Thursday, May 9, 2013

NZ 'sea monster' carcass whips up overseas media

SEA CREATURE: The decaying carcass washed up on Pukehina Beach in stormy weather late last month. 

SEA CREATURE: The decaying carcass washed up on Pukehina Beach in stormy weather late last month.

British media are in a frenzy over the rotting corpse of a "sea monster", which washed ashore on a beach east of Tauranga.
The decaying carcass of what is actually thought to be an orca or killer whale, washed up on Pukehina Beach in stormy weather late last month.
A Pukehina Beach resident, with the YouTube profile Elizabeth Ann, filmed the creature and posted the video (below) asking for any ideas of what it was.
"It has a huge head and teeth with rudimentary flippers," she said.
"It seems about nine metres in length but the lower part of the body is probably mainly entrails from an attack." The video has gained more than 600,000 views, which could largely be due to the British media who have labelled the creature a "prehistoric sea monster".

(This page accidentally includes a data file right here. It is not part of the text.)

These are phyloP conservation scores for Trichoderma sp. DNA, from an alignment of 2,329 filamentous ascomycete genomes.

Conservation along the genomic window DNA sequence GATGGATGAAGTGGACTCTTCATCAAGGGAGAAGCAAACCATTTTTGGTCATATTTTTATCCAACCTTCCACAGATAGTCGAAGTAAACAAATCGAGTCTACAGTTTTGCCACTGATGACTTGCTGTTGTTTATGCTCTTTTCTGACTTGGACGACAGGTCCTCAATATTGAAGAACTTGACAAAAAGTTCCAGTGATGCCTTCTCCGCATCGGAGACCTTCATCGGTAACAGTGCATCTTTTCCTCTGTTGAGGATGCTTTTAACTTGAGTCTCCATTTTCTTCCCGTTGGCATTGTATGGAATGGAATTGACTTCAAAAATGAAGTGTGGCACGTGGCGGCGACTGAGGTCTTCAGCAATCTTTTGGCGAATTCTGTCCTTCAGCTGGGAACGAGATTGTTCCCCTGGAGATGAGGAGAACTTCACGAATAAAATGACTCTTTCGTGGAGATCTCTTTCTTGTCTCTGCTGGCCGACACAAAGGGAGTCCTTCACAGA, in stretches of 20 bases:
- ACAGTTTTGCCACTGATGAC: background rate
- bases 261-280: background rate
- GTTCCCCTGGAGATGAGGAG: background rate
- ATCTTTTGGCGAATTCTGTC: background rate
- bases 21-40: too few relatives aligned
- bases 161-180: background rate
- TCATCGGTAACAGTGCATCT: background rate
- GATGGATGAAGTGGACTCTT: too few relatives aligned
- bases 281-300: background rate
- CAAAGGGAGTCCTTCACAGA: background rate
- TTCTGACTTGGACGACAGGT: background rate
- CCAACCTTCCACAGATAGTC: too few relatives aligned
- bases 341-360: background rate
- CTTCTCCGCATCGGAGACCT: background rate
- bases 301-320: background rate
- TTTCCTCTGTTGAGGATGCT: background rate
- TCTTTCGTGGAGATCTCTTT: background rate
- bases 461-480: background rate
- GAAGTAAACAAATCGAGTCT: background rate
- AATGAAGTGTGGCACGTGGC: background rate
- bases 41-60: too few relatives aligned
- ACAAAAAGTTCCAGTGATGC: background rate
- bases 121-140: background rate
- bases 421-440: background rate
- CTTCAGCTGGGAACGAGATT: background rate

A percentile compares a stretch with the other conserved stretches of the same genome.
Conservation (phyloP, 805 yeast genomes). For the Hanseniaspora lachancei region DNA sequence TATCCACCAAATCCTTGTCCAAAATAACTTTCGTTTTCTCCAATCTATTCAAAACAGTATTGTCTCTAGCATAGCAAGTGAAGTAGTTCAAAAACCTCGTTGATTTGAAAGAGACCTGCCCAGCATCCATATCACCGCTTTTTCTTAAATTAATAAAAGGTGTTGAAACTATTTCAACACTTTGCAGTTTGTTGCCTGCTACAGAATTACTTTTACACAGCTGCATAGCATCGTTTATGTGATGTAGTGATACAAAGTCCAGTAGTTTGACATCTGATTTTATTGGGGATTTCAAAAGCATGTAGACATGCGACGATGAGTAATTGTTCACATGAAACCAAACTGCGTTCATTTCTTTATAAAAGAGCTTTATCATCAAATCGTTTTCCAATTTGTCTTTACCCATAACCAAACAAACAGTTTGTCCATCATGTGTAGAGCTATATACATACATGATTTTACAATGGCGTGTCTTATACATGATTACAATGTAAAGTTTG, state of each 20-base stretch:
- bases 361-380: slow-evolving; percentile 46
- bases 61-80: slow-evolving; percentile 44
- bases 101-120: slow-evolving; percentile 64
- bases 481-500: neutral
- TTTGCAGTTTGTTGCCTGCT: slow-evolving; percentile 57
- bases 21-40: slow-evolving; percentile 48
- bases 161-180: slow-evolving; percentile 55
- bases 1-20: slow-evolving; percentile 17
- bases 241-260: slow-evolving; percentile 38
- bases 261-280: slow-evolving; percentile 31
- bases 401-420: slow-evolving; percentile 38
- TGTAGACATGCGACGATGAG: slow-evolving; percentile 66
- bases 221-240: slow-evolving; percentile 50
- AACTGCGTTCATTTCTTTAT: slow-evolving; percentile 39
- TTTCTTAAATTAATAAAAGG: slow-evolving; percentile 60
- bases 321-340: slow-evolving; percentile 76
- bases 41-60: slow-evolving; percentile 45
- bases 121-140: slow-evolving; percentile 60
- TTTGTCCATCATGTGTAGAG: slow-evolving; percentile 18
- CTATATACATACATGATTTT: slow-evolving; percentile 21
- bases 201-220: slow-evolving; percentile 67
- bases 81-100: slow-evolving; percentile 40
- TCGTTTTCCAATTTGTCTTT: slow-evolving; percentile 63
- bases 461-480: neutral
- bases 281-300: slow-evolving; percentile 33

"A close-up of the creature's gaping mouth shows its fearsome jagged teeth," wrote the Daily Mail.
The Telegraph said expert opinions that it was most likely a killer whale had failed to quash the sea monster theory, while tabloid The Sun speculated the "beast from the deep" could be a a killer whale, a "saltwater crocodile, giant moray eel, some sort of dolphin, or something more prehistoric".
International science journal Nature World News said creatures that washed up on the shore were often badly decomposed, so much so that they bore no resemblance to any known animals.
The Discovery Channel said New Zealand was one of the most common places in the world, along with Newfoundland, Canada and Florida, for such "sea monsters" to appear.      



Photos of the carcass had been sent to both the Department of Conservation and Kelly Tarlton's Aquarium for analysis, but marine mammal expert Anton van Helden has told media that based on its fins, it was most likely to be an orca.
Orca can be found in almost every ocean and there are many which swim the coastlines of New Zealand.
The remains have since washed out to sea.
 


 

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